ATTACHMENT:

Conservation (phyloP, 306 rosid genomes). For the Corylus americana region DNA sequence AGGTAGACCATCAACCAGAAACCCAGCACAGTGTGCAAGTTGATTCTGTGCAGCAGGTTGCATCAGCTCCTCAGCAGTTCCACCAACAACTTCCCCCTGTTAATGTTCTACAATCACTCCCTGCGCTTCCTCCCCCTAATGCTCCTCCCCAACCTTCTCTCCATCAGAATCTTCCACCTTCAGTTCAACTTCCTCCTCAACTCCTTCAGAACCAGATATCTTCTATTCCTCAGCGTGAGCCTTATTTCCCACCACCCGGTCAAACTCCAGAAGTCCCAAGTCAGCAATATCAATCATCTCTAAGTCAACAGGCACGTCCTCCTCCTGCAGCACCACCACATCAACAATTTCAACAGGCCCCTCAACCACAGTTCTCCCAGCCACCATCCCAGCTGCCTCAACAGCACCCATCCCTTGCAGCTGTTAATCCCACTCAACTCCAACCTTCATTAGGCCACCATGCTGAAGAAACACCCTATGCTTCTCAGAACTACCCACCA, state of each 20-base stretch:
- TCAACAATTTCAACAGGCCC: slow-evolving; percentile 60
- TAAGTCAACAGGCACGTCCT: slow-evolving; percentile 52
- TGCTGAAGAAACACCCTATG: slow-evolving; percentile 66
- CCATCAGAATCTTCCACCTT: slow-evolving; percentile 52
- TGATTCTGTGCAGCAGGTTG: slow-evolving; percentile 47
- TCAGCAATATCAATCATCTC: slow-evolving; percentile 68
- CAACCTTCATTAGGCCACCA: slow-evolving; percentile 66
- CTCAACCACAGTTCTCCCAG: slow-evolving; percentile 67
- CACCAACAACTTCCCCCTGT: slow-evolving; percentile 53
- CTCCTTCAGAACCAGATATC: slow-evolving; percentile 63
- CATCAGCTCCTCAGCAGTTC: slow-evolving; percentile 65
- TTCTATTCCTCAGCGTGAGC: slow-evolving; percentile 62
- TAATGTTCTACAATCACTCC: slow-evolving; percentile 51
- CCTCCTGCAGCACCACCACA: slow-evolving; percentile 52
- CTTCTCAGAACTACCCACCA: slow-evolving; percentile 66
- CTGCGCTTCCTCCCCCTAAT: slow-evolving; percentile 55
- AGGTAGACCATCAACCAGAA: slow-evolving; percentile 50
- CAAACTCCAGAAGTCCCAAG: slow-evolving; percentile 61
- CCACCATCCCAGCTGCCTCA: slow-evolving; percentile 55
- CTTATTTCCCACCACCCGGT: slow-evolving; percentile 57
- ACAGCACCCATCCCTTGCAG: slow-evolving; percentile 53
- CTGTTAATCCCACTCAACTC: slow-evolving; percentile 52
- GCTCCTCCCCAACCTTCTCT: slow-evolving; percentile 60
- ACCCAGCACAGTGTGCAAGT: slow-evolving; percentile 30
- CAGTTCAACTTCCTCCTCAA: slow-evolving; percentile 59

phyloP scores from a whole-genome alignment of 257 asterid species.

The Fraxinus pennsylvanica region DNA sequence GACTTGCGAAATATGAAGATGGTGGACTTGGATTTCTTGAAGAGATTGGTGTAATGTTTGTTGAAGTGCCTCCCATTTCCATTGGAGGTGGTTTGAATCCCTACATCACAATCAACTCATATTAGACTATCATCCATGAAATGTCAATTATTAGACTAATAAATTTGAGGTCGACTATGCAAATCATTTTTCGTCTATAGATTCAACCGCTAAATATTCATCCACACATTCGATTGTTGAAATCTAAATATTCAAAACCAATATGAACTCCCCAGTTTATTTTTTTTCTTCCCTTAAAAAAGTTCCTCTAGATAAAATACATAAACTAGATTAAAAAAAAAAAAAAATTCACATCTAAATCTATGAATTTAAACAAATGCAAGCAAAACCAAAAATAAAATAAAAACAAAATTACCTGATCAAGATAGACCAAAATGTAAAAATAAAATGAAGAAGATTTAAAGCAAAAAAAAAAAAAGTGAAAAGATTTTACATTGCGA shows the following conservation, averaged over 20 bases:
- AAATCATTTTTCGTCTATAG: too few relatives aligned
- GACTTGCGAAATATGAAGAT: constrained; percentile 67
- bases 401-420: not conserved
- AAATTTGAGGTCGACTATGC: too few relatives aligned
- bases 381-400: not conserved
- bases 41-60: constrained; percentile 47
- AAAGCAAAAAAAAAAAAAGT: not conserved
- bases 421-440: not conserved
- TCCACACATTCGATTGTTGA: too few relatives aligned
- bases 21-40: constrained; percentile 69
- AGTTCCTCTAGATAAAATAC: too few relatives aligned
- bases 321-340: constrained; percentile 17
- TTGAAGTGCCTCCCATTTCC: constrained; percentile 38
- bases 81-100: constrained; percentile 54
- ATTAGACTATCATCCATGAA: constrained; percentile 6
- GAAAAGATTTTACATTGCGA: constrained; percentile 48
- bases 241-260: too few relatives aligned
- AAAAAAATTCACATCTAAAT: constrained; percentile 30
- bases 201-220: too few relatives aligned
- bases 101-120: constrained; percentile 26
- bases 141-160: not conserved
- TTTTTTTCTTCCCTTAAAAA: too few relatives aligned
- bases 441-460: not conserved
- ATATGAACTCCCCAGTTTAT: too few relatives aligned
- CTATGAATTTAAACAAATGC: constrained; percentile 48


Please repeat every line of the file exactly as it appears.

Conservation (phyloP, 306 rosid genomes). For the Corylus americana region DNA sequence AGGTAGACCATCAACCAGAAACCCAGCACAGTGTGCAAGTTGATTCTGTGCAGCAGGTTGCATCAGCTCCTCAGCAGTTCCACCAACAACTTCCCCCTGTTAATGTTCTACAATCACTCCCTGCGCTTCCTCCCCCTAATGCTCCTCCCCAACCTTCTCTCCATCAGAATCTTCCACCTTCAGTTCAACTTCCTCCTCAACTCCTTCAGAACCAGATATCTTCTATTCCTCAGCGTGAGCCTTATTTCCCACCACCCGGTCAAACTCCAGAAGTCCCAAGTCAGCAATATCAATCATCTCTAAGTCAACAGGCACGTCCTCCTCCTGCAGCACCACCACATCAACAATTTCAACAGGCCCCTCAACCACAGTTCTCCCAGCCACCATCCCAGCTGCCTCAACAGCACCCATCCCTTGCAGCTGTTAATCCCACTCAACTCCAACCTTCATTAGGCCACCATGCTGAAGAAACACCCTATGCTTCTCAGAACTACCCACCA, state of each 20-base stretch:
- TCAACAATTTCAACAGGCCC: slow-evolving; percentile 60
- TAAGTCAACAGGCACGTCCT: slow-evolving; percentile 52
- TGCTGAAGAAACACCCTATG: slow-evolving; percentile 66
- CCATCAGAATCTTCCACCTT: slow-evolving; percentile 52
- TGATTCTGTGCAGCAGGTTG: slow-evolving; percentile 47
- TCAGCAATATCAATCATCTC: slow-evolving; percentile 68
- CAACCTTCATTAGGCCACCA: slow-evolving; percentile 66
- CTCAACCACAGTTCTCCCAG: slow-evolving; percentile 67
- CACCAACAACTTCCCCCTGT: slow-evolving; percentile 53
- CTCCTTCAGAACCAGATATC: slow-evolving; percentile 63
- CATCAGCTCCTCAGCAGTTC: slow-evolving; percentile 65
- TTCTATTCCTCAGCGTGAGC: slow-evolving; percentile 62
- TAATGTTCTACAATCACTCC: slow-evolving; percentile 51
- CCTCCTGCAGCACCACCACA: slow-evolving; percentile 52
- CTTCTCAGAACTACCCACCA: slow-evolving; percentile 66
- CTGCGCTTCCTCCCCCTAAT: slow-evolving; percentile 55
- AGGTAGACCATCAACCAGAA: slow-evolving; percentile 50
- CAAACTCCAGAAGTCCCAAG: slow-evolving; percentile 61
- CCACCATCCCAGCTGCCTCA: slow-evolving; percentile 55
- CTTATTTCCCACCACCCGGT: slow-evolving; percentile 57
- ACAGCACCCATCCCTTGCAG: slow-evolving; percentile 53
- CTGTTAATCCCACTCAACTC: slow-evolving; percentile 52
- GCTCCTCCCCAACCTTCTCT: slow-evolving; percentile 60
- ACCCAGCACAGTGTGCAAGT: slow-evolving; percentile 30
- CAGTTCAACTTCCTCCTCAA: slow-evolving; percentile 59

phyloP scores from a whole-genome alignment of 257 asterid species.

The Fraxinus pennsylvanica region DNA sequence GACTTGCGAAATATGAAGATGGTGGACTTGGATTTCTTGAAGAGATTGGTGTAATGTTTGTTGAAGTGCCTCCCATTTCCATTGGAGGTGGTTTGAATCCCTACATCACAATCAACTCATATTAGACTATCATCCATGAAATGTCAATTATTAGACTAATAAATTTGAGGTCGACTATGCAAATCATTTTTCGTCTATAGATTCAACCGCTAAATATTCATCCACACATTCGATTGTTGAAATCTAAATATTCAAAACCAATATGAACTCCCCAGTTTATTTTTTTTCTTCCCTTAAAAAAGTTCCTCTAGATAAAATACATAAACTAGATTAAAAAAAAAAAAAAATTCACATCTAAATCTATGAATTTAAACAAATGCAAGCAAAACCAAAAATAAAATAAAAACAAAATTACCTGATCAAGATAGACCAAAATGTAAAAATAAAATGAAGAAGATTTAAAGCAAAAAAAAAAAAAGTGAAAAGATTTTACATTGCGA shows the following conservation, averaged over 20 bases:
- AAATCATTTTTCGTCTATAG: too few relatives aligned
- GACTTGCGAAATATGAAGAT: constrained; percentile 67
- bases 401-420: not conserved
- AAATTTGAGGTCGACTATGC: too few relatives aligned
- bases 381-400: not conserved
- bases 41-60: constrained; percentile 47
- AAAGCAAAAAAAAAAAAAGT: not conserved
- bases 421-440: not conserved
- TCCACACATTCGATTGTTGA: too few relatives aligned
- bases 21-40: constrained; percentile 69
- AGTTCCTCTAGATAAAATAC: too few relatives aligned
- bases 321-340: constrained; percentile 17
- TTGAAGTGCCTCCCATTTCC: constrained; percentile 38
- bases 81-100: constrained; percentile 54
- ATTAGACTATCATCCATGAA: constrained; percentile 6
- GAAAAGATTTTACATTGCGA: constrained; percentile 48
- bases 241-260: too few relatives aligned
- AAAAAAATTCACATCTAAAT: constrained; percentile 30
- bases 201-220: too few relatives aligned
- bases 101-120: constrained; percentile 26
- bases 141-160: not conserved
- TTTTTTTCTTCCCTTAAAAA: too few relatives aligned
- bases 441-460: not conserved
- ATATGAACTCCCCAGTTTAT: too few relatives aligned
- CTATGAATTTAAACAAATGC: constrained; percentile 48